Thursday, July 28, 2011

Traverse City Film Festival Dispatch # 2: PROJECT NIM

Director James Marsh finds subjects worthy of a large scope in the small, strange, half-forgotten corners of recent history. His Man on Wire is a documentary that finds transcendence in a dangerous high-wire walk. His entry in the sweeping historical crime trilogy Red Riding is one of three films that piece together into a decade spanning mystery. His latest film, Project Nim, has an epic sweep. It’s a biography that follows the entirety of a life across decades. The life just so happens to be that of a chimpanzee named Nim, taken from his mother shortly after birth and placed immediately in the center of scientific research.

It's the mid-1970's, a linguist from Columbia University placed the newborn Nim with a family that is told to raise him like a human child. The goal of the project is to see if chimps can learn to communicate with humans, to truly converse cross-species. The film follows the chimp as he achieves remarkable skill with sign language and then watches sadly, tragically, as his researchers inevitably fail him. A project to see how similar a chimp could be to a human became a project that brought out the best and the worst in the chimp as well as in the humans involved.

Marsh mixes archival footage and interviews with strategically placed flashes of reenacted scenes. These evocative, stylish moments are shot like a moody thriller and blend well with the archival footage, evoking a sense of dread that escalates in intensity as the project grows increasingly dangerous. A baby chimp is adorable, cute, needy and harmless. Fully grown, he doesn’t realize his own strength, his own capacity for quick-tempered bites. Within him are both the furry friend these people have made and an animalistic danger. He is love and threat in the same being.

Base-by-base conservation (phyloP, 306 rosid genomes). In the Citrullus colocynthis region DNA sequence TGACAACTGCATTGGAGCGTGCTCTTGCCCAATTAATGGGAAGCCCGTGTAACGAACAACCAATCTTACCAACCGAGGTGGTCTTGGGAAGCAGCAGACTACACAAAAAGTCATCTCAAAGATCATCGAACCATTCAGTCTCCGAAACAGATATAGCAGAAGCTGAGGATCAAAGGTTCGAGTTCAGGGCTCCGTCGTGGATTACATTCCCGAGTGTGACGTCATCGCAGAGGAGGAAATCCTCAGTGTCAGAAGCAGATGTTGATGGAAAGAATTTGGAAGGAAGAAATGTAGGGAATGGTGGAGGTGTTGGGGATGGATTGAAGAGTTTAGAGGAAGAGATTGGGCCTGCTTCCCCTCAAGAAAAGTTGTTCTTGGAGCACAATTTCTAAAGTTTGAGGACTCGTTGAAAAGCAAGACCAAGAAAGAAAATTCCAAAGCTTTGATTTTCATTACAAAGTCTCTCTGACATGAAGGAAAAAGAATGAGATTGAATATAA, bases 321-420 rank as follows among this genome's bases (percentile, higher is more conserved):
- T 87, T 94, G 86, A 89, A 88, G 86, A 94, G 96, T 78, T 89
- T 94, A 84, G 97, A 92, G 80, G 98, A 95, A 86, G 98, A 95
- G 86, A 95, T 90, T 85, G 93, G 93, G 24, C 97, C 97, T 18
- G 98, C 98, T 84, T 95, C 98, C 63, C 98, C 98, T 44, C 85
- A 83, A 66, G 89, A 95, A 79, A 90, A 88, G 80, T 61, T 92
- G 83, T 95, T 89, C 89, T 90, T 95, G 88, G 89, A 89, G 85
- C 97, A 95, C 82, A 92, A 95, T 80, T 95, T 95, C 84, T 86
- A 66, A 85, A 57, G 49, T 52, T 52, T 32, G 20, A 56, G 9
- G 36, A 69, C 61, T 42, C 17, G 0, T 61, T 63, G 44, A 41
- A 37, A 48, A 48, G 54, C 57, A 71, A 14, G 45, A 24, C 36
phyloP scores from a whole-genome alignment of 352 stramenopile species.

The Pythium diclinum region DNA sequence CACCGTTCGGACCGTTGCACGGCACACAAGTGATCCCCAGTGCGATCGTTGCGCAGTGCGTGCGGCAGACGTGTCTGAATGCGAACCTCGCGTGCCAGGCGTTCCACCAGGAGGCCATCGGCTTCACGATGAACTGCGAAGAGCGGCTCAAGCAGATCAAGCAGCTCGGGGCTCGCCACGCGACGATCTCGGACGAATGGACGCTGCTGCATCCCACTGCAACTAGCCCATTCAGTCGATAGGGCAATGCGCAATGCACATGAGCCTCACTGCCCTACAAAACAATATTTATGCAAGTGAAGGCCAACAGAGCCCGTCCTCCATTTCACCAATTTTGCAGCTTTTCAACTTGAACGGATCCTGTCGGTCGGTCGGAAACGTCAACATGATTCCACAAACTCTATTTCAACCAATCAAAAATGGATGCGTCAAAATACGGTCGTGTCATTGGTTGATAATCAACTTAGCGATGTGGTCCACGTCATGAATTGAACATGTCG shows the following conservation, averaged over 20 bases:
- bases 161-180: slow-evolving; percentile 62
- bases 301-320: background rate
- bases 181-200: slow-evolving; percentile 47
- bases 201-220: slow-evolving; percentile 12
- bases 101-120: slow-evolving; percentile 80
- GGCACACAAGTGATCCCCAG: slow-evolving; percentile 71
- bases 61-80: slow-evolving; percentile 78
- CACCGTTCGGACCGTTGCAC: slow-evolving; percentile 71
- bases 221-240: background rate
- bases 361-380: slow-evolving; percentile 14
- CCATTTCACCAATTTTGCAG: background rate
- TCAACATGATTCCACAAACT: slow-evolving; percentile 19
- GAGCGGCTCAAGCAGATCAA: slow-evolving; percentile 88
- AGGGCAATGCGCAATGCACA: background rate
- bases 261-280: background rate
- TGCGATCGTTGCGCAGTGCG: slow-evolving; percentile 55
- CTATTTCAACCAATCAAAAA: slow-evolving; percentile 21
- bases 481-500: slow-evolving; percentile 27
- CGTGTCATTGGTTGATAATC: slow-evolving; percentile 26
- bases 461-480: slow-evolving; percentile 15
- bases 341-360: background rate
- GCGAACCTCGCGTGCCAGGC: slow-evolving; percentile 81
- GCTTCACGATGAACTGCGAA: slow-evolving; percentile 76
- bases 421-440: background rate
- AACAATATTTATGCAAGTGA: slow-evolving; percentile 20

There is oftentimes a visceral impact to the story as it reveals it's secrets from it's whimsical opening through to the end that hints at a sliver of hope in what became a sad muddle. Cruelty towards an animal is never pleasant, but what’s even worse is an animal who is treated like a human and then is suddenly forced to live like his own kind. And that’s the crux of the film. Is a chimp just a chimp? Or is he more than that?

A chimp's eyes, Nim’s eyes, reveal a startling range of emotion. Do we apply these feelings, or do they truly come from within the animal’s being? How each person involved in Nim’s life answers that question defines how they treat him. Some grow too close. Others stay too aloof. Still others treat him with cruelty. By Marsh giving this animal the kind of treatment usually given to historical figures of more immediately identifiable import, the film reveals the humanity in the chimp that in turn reflects back in ways both startling and sadly obvious on the all-too-human people tasked with his care.

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